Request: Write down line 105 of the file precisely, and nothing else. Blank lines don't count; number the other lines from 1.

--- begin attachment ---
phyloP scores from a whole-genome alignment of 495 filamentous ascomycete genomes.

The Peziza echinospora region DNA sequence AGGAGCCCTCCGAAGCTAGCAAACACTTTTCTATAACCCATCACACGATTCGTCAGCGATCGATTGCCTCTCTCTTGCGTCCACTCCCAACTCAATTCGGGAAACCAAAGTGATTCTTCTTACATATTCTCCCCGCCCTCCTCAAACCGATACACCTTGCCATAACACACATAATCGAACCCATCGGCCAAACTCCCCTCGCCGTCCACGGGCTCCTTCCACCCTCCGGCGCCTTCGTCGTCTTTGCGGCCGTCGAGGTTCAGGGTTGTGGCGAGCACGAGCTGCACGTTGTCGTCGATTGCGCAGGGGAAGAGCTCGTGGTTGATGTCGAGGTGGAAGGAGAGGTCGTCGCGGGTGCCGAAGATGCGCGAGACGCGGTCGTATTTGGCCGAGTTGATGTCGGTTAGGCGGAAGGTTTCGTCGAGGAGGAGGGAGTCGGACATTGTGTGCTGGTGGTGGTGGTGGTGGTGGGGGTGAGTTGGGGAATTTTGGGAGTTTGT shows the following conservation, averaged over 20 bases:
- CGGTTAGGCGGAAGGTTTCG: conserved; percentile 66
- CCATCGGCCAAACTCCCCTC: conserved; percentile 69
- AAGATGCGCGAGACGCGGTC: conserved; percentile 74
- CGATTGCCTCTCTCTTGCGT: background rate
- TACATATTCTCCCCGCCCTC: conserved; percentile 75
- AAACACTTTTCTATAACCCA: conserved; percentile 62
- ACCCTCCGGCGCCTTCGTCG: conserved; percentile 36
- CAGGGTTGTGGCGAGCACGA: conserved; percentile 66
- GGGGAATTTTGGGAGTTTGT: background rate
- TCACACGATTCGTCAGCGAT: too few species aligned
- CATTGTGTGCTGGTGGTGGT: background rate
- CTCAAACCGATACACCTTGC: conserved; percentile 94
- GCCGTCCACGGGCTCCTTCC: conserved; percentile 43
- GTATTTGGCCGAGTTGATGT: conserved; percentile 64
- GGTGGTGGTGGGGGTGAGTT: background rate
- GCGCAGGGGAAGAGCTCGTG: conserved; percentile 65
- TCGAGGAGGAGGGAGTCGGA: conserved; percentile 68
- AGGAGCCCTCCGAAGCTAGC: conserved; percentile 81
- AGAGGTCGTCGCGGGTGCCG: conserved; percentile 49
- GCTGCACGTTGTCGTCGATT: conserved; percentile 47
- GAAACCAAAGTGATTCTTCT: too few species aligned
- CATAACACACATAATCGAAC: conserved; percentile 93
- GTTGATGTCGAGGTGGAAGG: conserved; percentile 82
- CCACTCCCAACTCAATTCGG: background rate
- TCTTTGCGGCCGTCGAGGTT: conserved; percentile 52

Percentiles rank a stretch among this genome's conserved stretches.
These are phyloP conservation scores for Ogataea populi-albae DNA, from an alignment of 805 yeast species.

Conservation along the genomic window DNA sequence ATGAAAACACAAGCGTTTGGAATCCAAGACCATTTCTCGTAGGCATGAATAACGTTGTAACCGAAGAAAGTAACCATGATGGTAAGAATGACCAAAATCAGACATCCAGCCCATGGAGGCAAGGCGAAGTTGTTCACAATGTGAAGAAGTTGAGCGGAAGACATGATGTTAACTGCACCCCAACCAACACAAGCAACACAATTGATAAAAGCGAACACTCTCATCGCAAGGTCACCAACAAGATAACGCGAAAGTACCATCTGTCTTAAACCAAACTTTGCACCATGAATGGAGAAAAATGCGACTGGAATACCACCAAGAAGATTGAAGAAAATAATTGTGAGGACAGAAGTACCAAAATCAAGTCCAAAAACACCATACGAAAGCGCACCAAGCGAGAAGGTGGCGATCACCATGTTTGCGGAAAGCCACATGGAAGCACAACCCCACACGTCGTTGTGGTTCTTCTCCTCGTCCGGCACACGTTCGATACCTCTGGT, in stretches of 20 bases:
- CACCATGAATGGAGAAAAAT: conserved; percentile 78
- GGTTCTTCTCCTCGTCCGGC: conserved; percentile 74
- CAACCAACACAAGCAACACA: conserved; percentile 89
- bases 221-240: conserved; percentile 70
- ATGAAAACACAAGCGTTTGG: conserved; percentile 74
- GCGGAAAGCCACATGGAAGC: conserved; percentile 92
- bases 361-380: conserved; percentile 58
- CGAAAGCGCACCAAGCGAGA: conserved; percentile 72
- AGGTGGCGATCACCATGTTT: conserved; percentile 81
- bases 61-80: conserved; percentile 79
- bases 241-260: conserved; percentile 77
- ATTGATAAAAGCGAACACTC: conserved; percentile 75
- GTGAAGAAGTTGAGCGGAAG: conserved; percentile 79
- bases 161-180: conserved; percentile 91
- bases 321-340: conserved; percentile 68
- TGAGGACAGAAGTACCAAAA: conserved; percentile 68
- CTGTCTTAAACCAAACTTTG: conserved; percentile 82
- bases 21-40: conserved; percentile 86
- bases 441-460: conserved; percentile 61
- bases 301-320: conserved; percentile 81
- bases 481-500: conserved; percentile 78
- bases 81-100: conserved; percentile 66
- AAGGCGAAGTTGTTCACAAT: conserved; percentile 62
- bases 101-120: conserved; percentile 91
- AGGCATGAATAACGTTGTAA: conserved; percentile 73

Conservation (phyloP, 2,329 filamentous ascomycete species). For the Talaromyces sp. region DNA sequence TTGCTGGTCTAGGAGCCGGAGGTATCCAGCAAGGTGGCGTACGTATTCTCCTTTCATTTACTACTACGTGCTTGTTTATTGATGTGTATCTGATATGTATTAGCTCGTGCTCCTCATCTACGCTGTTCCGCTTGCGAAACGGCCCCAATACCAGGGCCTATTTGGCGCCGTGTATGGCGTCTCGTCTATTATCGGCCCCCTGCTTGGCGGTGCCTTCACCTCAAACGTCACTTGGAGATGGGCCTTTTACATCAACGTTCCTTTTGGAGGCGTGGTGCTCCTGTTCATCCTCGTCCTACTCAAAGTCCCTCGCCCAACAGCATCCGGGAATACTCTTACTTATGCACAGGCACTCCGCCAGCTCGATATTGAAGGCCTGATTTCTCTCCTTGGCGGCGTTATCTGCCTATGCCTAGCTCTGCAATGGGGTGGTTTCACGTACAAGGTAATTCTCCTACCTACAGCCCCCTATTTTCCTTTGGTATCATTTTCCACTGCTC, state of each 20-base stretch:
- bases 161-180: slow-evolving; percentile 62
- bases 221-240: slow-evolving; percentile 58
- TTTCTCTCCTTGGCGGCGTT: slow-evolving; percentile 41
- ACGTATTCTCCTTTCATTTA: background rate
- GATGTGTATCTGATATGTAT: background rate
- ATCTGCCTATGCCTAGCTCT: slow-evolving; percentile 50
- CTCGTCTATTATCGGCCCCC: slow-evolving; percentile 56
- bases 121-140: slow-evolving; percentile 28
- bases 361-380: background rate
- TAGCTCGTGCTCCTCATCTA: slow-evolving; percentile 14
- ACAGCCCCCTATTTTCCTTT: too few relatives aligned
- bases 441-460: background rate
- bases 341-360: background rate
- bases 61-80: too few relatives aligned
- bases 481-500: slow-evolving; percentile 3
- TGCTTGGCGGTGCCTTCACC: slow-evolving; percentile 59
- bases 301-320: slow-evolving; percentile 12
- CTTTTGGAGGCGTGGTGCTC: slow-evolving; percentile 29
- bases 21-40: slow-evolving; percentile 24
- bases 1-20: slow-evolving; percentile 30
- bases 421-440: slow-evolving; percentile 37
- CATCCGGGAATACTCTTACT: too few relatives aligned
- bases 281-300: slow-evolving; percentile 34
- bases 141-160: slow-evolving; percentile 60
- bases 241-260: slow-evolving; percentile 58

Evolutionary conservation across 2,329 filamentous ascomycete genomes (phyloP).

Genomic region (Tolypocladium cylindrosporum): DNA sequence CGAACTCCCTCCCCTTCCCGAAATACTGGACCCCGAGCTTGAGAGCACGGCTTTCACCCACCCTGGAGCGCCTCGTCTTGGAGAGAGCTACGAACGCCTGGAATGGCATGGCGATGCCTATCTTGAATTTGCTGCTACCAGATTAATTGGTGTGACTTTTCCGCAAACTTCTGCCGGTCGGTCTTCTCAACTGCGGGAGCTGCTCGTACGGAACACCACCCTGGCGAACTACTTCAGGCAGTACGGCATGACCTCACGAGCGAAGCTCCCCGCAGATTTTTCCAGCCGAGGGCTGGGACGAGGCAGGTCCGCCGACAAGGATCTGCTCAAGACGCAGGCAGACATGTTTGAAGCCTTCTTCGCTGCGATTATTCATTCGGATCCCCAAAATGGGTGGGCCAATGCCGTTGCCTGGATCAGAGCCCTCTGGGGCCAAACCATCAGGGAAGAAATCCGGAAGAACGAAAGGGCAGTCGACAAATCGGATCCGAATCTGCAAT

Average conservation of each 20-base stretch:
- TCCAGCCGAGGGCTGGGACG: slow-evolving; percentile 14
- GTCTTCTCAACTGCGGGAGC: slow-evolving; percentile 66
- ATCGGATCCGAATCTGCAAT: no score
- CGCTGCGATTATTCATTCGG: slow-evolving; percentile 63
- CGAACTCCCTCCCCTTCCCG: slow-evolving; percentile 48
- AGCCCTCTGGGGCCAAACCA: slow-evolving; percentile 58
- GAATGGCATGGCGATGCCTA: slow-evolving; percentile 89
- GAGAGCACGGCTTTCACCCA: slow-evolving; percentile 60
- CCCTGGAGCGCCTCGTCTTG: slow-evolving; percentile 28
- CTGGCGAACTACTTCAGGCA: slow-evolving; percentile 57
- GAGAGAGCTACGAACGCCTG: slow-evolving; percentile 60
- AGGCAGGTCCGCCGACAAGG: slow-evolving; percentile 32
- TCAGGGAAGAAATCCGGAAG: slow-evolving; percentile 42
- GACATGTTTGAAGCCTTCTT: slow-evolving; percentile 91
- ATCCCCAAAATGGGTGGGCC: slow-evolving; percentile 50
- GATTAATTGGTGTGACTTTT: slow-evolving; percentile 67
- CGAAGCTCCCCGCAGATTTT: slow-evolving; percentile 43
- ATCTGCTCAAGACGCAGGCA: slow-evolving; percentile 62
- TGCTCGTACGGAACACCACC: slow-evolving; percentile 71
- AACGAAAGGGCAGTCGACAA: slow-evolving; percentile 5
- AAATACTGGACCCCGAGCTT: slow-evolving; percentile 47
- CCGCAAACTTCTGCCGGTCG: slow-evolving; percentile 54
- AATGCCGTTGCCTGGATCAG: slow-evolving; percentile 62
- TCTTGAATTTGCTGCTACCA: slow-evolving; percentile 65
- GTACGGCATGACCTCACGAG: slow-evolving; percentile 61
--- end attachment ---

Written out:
- AAATACTGGACCCCGAGCTT: slow-evolving; percentile 47